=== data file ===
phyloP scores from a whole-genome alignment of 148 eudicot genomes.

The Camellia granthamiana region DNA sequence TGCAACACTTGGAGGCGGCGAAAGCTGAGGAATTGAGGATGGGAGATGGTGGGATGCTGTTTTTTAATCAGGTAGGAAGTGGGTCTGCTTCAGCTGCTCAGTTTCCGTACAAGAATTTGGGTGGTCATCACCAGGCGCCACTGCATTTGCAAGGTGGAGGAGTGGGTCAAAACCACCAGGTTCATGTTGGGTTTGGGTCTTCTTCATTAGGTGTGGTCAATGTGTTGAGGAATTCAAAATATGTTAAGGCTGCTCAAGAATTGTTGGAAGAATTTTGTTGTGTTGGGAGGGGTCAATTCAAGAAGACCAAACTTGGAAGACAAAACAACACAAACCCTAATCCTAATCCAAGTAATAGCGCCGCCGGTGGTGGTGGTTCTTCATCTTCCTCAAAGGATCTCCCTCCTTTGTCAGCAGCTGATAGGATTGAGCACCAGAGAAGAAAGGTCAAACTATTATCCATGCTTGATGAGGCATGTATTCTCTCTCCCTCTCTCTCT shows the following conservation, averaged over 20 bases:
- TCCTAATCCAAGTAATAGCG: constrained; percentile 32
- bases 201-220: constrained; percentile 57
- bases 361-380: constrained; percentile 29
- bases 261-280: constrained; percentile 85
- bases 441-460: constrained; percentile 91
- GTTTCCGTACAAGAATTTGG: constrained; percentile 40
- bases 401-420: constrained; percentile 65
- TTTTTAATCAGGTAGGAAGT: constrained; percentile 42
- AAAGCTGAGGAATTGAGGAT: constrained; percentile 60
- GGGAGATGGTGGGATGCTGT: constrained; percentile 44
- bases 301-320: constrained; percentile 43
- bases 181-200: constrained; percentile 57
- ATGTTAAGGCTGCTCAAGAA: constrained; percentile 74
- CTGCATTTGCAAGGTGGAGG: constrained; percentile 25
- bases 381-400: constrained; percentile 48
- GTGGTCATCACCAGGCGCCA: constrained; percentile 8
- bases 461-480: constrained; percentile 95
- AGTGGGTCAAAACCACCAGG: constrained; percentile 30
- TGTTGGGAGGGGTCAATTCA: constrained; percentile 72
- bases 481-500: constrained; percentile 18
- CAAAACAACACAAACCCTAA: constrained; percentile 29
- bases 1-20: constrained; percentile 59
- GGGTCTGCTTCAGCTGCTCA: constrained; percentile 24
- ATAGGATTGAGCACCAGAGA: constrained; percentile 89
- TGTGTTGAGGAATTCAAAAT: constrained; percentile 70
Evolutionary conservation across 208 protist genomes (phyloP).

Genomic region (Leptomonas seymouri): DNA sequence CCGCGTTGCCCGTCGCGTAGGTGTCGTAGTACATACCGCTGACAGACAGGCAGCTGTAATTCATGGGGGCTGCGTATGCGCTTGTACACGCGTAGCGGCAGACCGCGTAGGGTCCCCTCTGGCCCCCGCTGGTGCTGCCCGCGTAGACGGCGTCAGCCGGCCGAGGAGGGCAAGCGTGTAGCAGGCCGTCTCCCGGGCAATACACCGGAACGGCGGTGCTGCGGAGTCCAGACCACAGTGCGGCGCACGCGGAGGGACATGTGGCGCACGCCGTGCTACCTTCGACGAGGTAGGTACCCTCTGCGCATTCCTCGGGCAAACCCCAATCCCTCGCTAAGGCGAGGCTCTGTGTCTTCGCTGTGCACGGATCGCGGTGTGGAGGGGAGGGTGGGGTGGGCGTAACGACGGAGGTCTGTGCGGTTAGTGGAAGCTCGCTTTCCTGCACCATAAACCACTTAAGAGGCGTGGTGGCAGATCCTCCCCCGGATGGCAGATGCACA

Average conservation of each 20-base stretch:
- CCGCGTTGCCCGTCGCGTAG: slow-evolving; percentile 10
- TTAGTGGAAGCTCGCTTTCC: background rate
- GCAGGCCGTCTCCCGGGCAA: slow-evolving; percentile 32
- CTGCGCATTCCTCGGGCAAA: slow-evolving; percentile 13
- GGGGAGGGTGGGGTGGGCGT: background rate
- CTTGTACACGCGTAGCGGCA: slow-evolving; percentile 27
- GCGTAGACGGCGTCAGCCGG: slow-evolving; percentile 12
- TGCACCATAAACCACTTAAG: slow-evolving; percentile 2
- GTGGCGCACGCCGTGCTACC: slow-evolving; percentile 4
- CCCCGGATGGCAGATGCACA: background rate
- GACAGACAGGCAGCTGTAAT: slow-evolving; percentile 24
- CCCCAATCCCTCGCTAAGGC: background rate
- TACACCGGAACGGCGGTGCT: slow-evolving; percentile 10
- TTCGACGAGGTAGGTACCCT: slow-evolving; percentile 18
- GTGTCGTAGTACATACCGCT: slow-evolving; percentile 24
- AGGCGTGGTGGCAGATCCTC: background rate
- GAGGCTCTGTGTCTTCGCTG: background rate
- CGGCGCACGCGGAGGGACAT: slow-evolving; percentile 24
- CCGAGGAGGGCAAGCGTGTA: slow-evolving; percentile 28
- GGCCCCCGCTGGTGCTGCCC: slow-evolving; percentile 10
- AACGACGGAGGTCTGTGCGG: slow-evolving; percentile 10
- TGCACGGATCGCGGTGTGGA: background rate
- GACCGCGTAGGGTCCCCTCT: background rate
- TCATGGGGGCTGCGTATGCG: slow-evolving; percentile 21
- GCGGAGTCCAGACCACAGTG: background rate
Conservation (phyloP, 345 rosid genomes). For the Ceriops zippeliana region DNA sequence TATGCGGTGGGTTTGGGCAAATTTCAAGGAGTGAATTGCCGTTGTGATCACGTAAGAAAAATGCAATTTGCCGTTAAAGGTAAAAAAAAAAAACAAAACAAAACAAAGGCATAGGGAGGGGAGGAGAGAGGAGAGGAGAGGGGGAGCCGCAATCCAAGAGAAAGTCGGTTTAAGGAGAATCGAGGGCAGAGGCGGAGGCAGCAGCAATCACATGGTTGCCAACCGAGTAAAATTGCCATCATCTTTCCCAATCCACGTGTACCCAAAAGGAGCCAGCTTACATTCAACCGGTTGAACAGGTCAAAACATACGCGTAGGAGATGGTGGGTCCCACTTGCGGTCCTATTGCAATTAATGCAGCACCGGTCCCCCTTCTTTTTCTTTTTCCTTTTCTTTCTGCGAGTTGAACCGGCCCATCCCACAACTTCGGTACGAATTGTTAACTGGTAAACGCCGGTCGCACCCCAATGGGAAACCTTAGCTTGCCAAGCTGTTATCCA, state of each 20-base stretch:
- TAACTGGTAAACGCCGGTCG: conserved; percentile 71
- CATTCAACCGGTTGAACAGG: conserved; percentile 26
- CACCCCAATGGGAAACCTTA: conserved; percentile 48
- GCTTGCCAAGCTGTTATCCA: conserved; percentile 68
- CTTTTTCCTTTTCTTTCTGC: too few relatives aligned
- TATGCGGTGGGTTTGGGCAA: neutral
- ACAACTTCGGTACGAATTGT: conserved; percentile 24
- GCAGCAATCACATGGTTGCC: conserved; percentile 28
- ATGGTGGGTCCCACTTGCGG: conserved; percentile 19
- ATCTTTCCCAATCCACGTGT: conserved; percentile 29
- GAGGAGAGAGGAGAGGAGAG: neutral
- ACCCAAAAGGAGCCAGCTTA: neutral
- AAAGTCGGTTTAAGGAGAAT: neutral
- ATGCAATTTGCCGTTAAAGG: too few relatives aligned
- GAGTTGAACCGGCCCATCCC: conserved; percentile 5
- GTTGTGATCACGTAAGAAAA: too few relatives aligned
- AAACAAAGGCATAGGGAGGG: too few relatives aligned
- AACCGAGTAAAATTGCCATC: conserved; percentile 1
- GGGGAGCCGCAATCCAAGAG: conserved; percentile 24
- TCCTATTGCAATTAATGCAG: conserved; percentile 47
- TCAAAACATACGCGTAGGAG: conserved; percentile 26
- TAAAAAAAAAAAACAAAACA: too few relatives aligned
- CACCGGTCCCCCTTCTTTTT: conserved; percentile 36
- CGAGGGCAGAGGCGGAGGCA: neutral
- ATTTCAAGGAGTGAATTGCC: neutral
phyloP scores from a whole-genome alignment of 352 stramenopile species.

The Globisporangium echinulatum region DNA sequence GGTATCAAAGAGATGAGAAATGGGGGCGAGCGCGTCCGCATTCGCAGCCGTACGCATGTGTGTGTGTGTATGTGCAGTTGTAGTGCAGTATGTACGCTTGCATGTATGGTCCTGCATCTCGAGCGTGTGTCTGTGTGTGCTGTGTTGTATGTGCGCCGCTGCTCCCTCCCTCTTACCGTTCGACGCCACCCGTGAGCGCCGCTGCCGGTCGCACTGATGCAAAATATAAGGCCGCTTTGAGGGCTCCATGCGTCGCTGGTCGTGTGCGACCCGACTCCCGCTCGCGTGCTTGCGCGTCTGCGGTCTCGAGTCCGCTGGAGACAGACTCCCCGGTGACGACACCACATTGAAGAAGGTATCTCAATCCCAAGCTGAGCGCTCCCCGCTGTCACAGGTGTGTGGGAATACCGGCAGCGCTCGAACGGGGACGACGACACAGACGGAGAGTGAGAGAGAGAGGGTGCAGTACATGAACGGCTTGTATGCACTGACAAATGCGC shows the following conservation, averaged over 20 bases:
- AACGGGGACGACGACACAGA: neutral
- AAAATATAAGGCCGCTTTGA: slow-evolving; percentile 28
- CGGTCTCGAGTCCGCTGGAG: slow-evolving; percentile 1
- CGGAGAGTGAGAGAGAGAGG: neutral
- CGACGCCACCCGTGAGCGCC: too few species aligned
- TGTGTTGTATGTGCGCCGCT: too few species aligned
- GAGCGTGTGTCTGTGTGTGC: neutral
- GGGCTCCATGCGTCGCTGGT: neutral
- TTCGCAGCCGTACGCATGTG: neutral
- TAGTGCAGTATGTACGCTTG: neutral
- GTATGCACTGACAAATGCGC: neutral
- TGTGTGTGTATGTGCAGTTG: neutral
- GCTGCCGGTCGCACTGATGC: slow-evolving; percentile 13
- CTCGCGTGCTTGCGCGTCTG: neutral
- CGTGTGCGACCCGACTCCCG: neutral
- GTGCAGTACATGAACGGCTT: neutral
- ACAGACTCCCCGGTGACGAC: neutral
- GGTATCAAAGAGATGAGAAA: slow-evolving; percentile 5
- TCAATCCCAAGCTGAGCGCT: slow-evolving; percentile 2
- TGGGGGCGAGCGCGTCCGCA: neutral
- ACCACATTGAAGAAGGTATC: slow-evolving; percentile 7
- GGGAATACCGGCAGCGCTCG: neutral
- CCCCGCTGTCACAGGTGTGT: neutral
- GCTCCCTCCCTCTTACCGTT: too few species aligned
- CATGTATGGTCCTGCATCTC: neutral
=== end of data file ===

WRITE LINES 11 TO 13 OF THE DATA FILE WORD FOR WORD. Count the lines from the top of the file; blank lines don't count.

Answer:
- AAAGCTGAGGAATTGAGGAT: constrained; percentile 60
- GGGAGATGGTGGGATGCTGT: constrained; percentile 44
- bases 301-320: constrained; percentile 43